Turkish President Recep Tayyip Erdogan denounced US sanctions against Venezuela at a joint press conference with his Venezuelan counterpart Nicolas Maduro in Caracas on Monday.
Ties between the two countries have grown closer in recent months as Venezuela struggles to overcome a severe economic and political crisis.
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What Erdogan said:
The Turkish president said Venezuela had been unfairly targeted with economic sanctions, adding that he "did not approve of these measures that ignore the rules of global trade."
He said his "friend" Maduro was facing "manipulative attacks from certain countries and acts of sabotage from economic assassins." He vowed to strengthen trade ties with Venezuela to help alleviate the economic crisis.
He also praised Maduro, saying the Venezuelan leader's "exemplary attitude is very valuable at a time when enmity toward Islam has risen and Western countries are stoking hostility toward foreigners."
What Maduro said:
Maduro lashed out against US sanctions on Venezuelan gold, much of which has been bought by Turkey in recent months. "It is very petty to try to use an illegal sanction to prevent Venezuela from selling its gold to the world," he said.
The Venezuelan leader also vowed to strengthen ties with Turkey. Erdogan and Maduro signed multiple commercial and diplomatic agreements, including one that intensifies cooperation between their state-owned oil companies, during the Turkish president's stay.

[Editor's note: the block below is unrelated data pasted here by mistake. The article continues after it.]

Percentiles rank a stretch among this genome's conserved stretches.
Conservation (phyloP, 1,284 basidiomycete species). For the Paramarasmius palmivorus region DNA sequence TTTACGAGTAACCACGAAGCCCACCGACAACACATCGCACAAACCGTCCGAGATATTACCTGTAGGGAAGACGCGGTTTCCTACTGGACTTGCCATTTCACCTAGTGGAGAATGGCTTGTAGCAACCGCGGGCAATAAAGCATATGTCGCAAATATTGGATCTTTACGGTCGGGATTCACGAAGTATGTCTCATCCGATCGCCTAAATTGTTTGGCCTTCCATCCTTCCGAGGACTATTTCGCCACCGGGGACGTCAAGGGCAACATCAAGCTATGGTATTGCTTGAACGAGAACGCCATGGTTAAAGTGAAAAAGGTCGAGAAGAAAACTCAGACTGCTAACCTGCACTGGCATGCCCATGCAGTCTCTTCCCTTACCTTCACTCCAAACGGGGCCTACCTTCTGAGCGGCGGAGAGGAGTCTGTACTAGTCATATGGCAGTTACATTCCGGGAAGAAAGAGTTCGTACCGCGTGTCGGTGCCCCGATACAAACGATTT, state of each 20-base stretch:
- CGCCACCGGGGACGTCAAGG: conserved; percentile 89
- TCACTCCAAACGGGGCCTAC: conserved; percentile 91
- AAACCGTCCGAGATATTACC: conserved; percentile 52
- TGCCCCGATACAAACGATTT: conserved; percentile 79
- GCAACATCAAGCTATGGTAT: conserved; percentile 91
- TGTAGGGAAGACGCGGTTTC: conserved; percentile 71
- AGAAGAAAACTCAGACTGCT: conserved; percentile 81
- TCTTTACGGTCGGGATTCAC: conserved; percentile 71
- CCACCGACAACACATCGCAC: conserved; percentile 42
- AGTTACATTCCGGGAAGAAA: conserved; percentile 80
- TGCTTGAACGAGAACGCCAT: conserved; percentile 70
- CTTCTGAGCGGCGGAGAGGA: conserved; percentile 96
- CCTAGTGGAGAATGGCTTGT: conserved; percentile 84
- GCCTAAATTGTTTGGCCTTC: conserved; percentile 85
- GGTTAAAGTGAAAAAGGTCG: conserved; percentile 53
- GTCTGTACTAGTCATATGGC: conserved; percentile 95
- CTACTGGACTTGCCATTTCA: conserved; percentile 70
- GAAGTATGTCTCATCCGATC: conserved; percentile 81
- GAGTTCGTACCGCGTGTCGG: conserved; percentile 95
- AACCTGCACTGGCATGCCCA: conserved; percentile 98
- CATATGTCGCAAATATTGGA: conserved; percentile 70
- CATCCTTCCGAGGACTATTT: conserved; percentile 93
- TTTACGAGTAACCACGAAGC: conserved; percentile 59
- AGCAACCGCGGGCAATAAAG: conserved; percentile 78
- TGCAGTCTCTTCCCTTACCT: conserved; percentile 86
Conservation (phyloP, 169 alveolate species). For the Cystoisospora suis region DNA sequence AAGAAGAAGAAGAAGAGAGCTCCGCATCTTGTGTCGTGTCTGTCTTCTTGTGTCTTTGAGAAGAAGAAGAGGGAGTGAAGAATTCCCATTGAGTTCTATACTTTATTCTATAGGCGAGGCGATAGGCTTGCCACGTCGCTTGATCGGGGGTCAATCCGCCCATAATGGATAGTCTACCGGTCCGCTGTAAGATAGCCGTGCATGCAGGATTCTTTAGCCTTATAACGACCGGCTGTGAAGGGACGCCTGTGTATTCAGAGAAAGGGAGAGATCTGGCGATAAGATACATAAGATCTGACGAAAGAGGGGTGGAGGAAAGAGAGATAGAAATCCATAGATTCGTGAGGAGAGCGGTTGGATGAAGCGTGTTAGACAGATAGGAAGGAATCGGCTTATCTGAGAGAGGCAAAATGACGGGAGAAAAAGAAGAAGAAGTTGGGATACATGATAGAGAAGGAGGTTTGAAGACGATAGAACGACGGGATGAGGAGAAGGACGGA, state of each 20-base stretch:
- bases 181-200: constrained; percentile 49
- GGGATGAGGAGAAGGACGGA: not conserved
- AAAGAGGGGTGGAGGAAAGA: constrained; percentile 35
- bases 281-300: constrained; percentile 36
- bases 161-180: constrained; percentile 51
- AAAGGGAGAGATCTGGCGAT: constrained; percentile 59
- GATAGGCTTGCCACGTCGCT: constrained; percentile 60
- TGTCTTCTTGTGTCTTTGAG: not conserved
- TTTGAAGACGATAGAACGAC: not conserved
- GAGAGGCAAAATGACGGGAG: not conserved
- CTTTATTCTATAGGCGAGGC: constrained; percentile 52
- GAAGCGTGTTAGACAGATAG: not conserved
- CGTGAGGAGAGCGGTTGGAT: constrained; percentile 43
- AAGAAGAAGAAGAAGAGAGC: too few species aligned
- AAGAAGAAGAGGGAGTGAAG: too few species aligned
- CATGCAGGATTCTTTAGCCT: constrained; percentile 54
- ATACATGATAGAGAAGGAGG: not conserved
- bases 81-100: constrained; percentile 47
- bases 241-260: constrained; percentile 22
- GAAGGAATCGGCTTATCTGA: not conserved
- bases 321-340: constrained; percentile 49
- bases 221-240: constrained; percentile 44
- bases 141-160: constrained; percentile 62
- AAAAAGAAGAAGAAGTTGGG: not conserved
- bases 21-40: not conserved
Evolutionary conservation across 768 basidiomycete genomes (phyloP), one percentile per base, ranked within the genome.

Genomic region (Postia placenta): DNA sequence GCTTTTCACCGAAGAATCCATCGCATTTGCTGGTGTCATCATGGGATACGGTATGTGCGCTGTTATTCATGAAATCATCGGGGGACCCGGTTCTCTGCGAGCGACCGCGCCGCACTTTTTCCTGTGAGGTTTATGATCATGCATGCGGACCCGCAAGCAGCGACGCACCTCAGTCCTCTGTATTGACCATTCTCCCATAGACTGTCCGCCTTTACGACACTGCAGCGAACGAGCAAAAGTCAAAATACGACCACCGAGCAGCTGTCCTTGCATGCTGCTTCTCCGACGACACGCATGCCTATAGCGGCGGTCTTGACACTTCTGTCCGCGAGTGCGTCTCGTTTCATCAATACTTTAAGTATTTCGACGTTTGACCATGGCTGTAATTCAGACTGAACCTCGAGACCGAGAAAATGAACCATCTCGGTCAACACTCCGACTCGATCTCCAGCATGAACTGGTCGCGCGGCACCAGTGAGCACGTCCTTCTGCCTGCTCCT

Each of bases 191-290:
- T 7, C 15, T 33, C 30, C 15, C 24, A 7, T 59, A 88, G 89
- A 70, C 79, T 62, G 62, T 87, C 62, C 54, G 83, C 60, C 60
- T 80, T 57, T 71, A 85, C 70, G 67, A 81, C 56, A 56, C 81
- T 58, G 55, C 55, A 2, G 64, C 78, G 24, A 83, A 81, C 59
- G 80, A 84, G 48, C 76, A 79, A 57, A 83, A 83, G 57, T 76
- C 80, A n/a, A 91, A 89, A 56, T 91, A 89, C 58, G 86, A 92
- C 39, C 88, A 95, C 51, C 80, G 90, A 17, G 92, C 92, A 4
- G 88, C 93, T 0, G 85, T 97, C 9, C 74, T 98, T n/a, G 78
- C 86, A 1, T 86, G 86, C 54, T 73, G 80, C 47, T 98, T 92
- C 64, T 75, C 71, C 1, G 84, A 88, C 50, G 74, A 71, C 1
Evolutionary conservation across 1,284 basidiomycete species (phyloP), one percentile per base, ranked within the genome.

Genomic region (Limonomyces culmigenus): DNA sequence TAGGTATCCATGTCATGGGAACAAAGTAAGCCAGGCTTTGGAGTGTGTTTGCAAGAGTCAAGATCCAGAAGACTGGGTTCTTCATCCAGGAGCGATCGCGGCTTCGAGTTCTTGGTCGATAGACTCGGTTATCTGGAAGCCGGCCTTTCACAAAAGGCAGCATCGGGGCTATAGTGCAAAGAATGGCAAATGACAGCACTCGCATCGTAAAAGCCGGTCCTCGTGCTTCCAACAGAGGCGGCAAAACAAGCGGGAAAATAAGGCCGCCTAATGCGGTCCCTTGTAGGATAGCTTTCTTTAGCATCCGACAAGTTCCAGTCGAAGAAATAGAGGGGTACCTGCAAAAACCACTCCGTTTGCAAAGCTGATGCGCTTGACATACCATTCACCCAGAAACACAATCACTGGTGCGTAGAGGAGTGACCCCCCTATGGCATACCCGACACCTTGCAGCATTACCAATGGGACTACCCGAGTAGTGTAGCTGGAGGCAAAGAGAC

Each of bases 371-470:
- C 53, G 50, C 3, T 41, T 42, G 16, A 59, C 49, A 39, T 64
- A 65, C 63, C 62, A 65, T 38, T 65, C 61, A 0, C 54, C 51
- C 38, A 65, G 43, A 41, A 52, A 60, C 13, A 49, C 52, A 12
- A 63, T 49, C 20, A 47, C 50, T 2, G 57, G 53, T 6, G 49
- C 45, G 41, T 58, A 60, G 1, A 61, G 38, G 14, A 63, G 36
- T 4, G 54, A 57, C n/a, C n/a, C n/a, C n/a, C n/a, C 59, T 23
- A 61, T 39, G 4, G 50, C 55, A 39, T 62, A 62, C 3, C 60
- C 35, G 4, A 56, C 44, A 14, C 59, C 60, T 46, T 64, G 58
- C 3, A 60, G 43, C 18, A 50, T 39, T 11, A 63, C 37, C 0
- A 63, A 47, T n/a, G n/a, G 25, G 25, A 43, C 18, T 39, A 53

US sanctions: Washington and several European countries accuse Maduro and his predecessor, Hugo Chavez, of causing Venezuela's economic crisis and violating human rights. In response, the US has passed sanctions on prominent Venezuelan officials and banned anyone in the US from buying Venezuelan gold.
Golden relationship: Turkey bought $900 million (€790 million) in gold from Venezuela in the first nine months of 2018, according to the Turkish Statistical Institute, making it the biggest importer of gold from the South American country this year. The gold trade has increased dramatically since 2016, when Turkey bought $84 million in Venezuelan gold.
Venezuela's plight: Venezuela's oil-dependent economy collapsed after a sharp fall in oil prices in 2014. Hyperinflation has blocked many people's access to food and medicine. The economic chaos also sparked a political crisis and mass emigration into neighboring countries.